I’m a big fan of Trader Joe’s. When Mr. Bartender and I lived in South Florida, we had a Trader Joe’s but it wasn’t always convenient to stop there. Now that we live in North Florida, there’s a Trader Joe’s right down the street.
Because we’ve started going to Trader Joe’s more often, I wanted to learn a little more about the company. So, I listened to a short podcast series called “Inside Trader Joe’s”. As of today, there are nine episodes that talk about Trader Joe’s business, products, culture, employees, etc. It’s very interesting – and kinda fun.
But in the sixth episode, they talked about the future of the company and their expansion plans. Trader Joe’s CEO Dan Bane said that they hoped to open 30-35 stores per year. But he made a comment that stuck with me. He said, “We won’t open a store just because we can. We want to open a store that’s run by the right kind of people doing the right kinds of things.”
Simply put, this means that organizational growth (and dare I add business profitability) is contingent upon finding the right people at the right time using reasonable resources. This means that human resources and talent management professionals are front and center in the ability for the organization to meet its operating goals.
We talk all the time about HR having a seat at the table. Guess what? We do. Now we need to deliver.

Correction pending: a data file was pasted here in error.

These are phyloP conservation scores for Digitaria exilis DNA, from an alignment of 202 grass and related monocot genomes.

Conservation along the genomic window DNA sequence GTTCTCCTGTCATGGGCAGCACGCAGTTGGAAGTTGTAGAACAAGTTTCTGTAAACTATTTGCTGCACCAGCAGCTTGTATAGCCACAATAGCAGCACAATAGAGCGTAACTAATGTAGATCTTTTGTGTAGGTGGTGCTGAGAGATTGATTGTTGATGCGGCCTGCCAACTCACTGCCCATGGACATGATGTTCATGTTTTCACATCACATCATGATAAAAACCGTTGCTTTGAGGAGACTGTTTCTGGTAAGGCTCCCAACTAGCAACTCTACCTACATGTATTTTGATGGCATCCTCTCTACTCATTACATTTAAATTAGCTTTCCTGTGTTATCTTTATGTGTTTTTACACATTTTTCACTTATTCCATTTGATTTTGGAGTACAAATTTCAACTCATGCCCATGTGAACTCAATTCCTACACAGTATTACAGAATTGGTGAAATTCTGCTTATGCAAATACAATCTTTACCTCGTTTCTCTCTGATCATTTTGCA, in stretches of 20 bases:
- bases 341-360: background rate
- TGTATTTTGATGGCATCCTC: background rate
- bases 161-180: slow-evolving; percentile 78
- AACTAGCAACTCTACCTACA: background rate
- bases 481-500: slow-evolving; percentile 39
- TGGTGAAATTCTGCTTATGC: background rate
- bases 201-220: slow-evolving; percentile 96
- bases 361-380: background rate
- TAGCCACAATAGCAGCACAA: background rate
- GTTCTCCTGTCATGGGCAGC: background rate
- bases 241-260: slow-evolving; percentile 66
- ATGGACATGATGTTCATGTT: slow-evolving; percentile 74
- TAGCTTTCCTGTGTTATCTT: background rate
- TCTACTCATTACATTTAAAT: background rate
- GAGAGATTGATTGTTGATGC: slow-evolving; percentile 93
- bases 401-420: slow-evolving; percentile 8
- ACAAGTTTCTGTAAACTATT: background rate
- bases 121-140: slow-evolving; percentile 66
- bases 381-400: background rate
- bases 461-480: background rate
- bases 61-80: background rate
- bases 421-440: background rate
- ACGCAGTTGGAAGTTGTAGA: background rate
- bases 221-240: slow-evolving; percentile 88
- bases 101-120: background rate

At this year’s HR Technology Conference, I heard a speaker say that organizations can’t hire their way to growth. (My apologies, I can’t remember who said it.) But the point was that organizations can’t simply hire all the people they need from the outside to grow the business. The labor market right now doesn’t make that possible. There are more job openings than people.
In order to grow the company, it would be necessary to also develop talent from within. In addition to conducting effective external hiring.
If human resources departments aren’t thinking about their talent management strategies, now is the time to start doing that. We have to think beyond just filling requisitions. There needs to be a coordinated effort between recruiting and talent development. Managers need to be given the tools to hire, engage, and retain talent. A single program isn’t going to cut it. It’s going to take a strategy.
And that strategy needs to be long-term. Remember that well cited statistic from Pew Research that says 10,000 people a day are turning retirement age? Well, they aren’t all leaving the day they turn retirement age. But, at some point, they will leave. Which impacts the labor market.
Candidates have choices. Recruiting is getting tougher. Organizations like Trader Joe’s want to grow and expand. But as Dan Bane said, it takes people. Companies will be looking for HR to provide strategic guidance and effective talent management. The future of the company depends on it.
P.S. Speaking of business growth and talent, I’m going to be discussing this very subject with SAP for Small Business during a Facebook Livestream on Monday, December 3, 2018 at 12n Eastern. With me will be Robert Sher, author of the book “Mighty Midsized Companies: How Leaders Overcome 7 Silent Growth Killers” and Sarah Evans, digital correspondent and consultant. Details about the Livestream can be found on the SAP for Small Business Facebook page. Hope you’ll join us!
Door entry graffiti image captured by Sharlyn Lauby while exploring the streets of Havana, Cuba9